Speculators seem to believe that once there is some measure of Federal legality or decriminalization that floodgates for interstate commerce will open and that large corporate conglomerates are likely to emerge to dominate the industry. There is also belief that cannabis which can be grown in favorable outdoor climates in less expensive states (CA/OR) will make its way into markets less favorable for outdoor grow which will bring the prices down in the industry and set up some states as exporters and some as importers. Having worked within the regulatory frameworks of many states, I can’t believe that this is likely to happen. Reasons why I do not see interstate commerce as a mass viable disrupter to the industry is as follows:

  • States have created their own unique regulatory environments related to the sale of legal cannabis. Included in these environments are varying tax payments and structures relating to excise taxes, sales taxes, or other local taxes or payments tied directly into the sale or distribution of cannabis. Certain states earmark the use of some of these funds to drug education or economic empowerment investments, and it is likely that there would be a clear desire by state and local governments to not lose out on these important funds through allowing for interstate commerce.
  • The varying state regulatory environments often limit the number of licenses or limit control of these licenses to certain groups of individuals based upon the crafting of the state laws and regulations. These types of regulatory controls allow states to control for oversupply and to assist in regulating demand which have been carefully crafted and honed over the years of state-legal operations. Mass allowance of interstate commerce would completely disrupt state cannabis economies by flooding the market with inexpensively grown product, driving down prices, driving down tax revenues, and putting small businesses out of business. The crafting of the laws and regulations by each state and local government will not graciously be tossed aside for a country-wide commercial endeavor.



Lack of Investor Education:

While all of these predictions are just that, speculative predictions, none of these concepts exist in reality today. Until a law is passed which changes the environment for domestic cannabis companies, there are significant challenges to investors based upon the cash flow generated by these companies. While many companies fare well, many do not. While reported financial results are issued by publicly traded companies, they are adjusted in many instances for the impacts of impairment charges on acquisitions (overpayment for companies), biological adjustments (for inventory valuation adjustments different between US Generally Accepted Accounting Principles (GAAP), and International Financial Reporting Standards (IFRS)) and tax adjustments and tax positions taken in a murky and unclear US tax environment. However, social media hype, media hype, and incomplete messages and information oftentimes fuel the rise of cannabis stocks, which can rise and fall based upon nothing to do with the underlying cash flow or investor return. If a Reddit thread can bolster and destroy the stock of various investments and mainstream companies through social media momentum, it would be a fool’s errand to think that the same isn’t happening with such a volatile, regulated, and unknown industry of cannabis stocks. As a long-term strategy, education is the best option of all.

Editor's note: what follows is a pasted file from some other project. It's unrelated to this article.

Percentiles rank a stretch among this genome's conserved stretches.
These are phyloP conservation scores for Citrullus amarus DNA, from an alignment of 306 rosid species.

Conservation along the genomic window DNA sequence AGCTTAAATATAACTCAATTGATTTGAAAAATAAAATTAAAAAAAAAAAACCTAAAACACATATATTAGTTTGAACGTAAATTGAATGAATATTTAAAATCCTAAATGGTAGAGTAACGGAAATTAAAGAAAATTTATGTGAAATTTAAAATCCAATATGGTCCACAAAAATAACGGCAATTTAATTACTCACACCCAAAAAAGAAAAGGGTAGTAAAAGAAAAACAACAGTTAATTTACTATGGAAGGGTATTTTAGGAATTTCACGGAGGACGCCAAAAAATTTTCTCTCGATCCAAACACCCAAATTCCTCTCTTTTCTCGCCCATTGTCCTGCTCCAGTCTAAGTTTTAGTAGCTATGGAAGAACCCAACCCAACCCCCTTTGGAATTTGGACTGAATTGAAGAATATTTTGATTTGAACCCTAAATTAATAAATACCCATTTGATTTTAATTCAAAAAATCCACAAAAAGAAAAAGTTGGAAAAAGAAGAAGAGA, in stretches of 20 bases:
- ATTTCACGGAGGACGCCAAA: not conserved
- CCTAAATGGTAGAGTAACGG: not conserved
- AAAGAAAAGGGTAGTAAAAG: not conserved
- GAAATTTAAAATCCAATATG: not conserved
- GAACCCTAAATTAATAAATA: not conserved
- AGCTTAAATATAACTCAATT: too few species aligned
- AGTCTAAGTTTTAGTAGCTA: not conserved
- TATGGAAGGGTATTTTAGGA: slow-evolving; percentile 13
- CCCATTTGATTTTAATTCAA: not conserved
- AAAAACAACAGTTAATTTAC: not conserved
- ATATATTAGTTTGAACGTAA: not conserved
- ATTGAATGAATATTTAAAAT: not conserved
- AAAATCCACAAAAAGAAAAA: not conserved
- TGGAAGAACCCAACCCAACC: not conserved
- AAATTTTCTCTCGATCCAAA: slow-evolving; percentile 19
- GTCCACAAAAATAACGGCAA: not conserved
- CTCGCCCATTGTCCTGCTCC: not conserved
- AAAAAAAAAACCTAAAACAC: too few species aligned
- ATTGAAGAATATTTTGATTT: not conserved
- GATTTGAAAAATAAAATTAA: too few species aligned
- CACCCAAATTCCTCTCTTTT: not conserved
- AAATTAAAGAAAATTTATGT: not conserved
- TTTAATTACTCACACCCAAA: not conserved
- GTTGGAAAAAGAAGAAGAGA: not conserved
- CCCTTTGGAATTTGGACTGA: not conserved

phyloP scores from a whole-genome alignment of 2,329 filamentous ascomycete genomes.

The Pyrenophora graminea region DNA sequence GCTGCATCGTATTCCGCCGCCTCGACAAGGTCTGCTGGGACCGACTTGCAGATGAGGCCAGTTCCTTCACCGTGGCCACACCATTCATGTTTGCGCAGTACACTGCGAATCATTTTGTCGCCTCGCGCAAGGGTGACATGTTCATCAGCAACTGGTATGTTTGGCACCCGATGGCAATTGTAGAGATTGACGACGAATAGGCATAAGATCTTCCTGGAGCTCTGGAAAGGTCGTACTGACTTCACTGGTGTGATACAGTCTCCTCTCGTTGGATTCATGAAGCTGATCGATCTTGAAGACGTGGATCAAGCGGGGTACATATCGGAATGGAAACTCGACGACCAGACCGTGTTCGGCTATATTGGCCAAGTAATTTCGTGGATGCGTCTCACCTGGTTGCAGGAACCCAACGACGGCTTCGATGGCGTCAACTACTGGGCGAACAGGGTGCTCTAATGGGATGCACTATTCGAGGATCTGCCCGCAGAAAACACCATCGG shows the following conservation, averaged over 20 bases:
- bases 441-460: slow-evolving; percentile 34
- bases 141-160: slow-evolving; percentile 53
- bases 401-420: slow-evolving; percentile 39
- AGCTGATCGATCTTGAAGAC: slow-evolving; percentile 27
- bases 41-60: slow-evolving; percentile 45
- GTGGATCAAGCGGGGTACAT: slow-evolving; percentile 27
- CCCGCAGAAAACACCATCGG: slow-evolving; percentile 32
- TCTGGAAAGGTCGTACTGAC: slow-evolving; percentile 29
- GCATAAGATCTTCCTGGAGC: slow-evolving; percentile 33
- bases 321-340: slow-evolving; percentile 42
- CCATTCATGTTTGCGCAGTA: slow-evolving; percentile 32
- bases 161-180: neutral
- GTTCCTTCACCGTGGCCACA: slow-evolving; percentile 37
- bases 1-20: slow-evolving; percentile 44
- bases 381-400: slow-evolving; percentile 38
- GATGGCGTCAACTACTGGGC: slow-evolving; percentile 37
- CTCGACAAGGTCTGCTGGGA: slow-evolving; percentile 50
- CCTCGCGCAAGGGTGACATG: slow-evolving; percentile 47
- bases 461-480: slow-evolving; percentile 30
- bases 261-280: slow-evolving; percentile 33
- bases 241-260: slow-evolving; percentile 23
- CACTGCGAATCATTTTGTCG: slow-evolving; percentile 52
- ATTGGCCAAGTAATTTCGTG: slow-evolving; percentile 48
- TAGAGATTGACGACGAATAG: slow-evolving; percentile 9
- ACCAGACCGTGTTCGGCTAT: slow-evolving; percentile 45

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Jeff Hergot – Wildboer Dellelce LLP

Costa Rica
Tim Morales – The Cannabis Industry Association Costa Rica

Elvin Rodríguez Fabilena


Julie Godard
Carl L Rowley -Thompson Coburn LLP

Jerry Chesler – Chesler Consulting

Ian Stewart – Wilson Elser Moskowitz Edelman & Dicker LLP
Otis Felder – Wilson Elser Moskowitz Edelman & Dicker LLP
Lance Rogers – Greenspoon Marder – San Diego
Jessica McElfresh -McElfresh Law – San Diego
Tracy Gallegos – Partner – Fox Rothschild

Adam Detsky – Knight Nicastro
Dave Rodman – Dave Rodman Law Group
Peter Fendel – CMR Real Estate Network
Nate Reed – CMR Real Estate Network

Matthew Ginder – Greenspoon Marder
David C. Kotler – Cohen Kotler

William Bogot – Fox Rothschild

Valerio Romano, Attorney – VGR Law Firm, PC

Neal Gidvani – Snr Assoc: Greenspoon Marder
Phillip Silvestri – Snr Assoc: Greenspoon Marder

Tracy Gallegos – Associate Fox Rothschild

New Jersey

Matthew G. Miller – MG Miller Intellectual Property Law LLC
Daniel T. McKillop – Scarinci Hollenbeck, LLC

New York
Gregory J. Ryan, Esq. Tesser, Ryan & Rochman, LLP
Tim Nolen Tesser, Ryan & Rochman, LLP
Cadwalader, Wickersham & Taft LLP

Paul Loney & Kristie Cromwell – Loney Law Group
William Stewart – Half Baked Labs

Andrew B. Sacks – Managing Partner Sacks Weston Diamond
William Roark – Principal Hamburg, Rubin, Mullin, Maxwell & Lupin
Joshua Horn – Partner Fox Rothschild

Washington DC
Teddy Eynon – Partner Fox Rothschild